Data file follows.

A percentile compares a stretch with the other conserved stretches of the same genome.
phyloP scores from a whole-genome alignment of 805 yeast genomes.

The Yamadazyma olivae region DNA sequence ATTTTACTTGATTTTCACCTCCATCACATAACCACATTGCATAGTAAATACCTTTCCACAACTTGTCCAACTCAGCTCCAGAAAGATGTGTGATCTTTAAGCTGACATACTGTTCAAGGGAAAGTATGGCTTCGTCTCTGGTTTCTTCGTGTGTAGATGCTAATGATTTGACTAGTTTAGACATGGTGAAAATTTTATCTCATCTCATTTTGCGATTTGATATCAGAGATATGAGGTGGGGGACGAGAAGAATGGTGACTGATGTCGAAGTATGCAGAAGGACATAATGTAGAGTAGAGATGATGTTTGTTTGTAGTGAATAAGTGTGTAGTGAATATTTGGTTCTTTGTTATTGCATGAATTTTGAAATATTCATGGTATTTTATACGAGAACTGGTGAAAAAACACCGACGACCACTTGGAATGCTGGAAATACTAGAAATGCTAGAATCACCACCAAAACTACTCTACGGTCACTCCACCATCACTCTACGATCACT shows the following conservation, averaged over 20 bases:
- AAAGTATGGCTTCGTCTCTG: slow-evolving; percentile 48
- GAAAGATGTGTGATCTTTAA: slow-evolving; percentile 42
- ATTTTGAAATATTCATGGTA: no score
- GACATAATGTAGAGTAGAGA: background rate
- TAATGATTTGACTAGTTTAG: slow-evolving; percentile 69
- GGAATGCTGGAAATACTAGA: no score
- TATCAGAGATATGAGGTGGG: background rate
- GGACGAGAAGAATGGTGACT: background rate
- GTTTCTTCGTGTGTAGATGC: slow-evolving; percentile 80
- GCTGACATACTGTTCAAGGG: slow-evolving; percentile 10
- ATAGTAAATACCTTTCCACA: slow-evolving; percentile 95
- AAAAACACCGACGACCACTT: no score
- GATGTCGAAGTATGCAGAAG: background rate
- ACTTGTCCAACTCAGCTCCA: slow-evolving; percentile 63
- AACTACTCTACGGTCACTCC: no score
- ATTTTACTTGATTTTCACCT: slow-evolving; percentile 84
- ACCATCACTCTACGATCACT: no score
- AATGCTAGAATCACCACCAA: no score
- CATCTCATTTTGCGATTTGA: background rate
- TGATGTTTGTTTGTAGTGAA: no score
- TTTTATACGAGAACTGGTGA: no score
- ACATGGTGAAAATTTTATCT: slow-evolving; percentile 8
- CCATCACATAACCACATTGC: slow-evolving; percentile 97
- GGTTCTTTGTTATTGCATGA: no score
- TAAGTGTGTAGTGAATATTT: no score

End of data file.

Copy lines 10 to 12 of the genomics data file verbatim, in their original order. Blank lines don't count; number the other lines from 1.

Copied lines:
- TATCAGAGATATGAGGTGGG: background rate
- GGACGAGAAGAATGGTGACT: background rate
- GTTTCTTCGTGTGTAGATGC: slow-evolving; percentile 80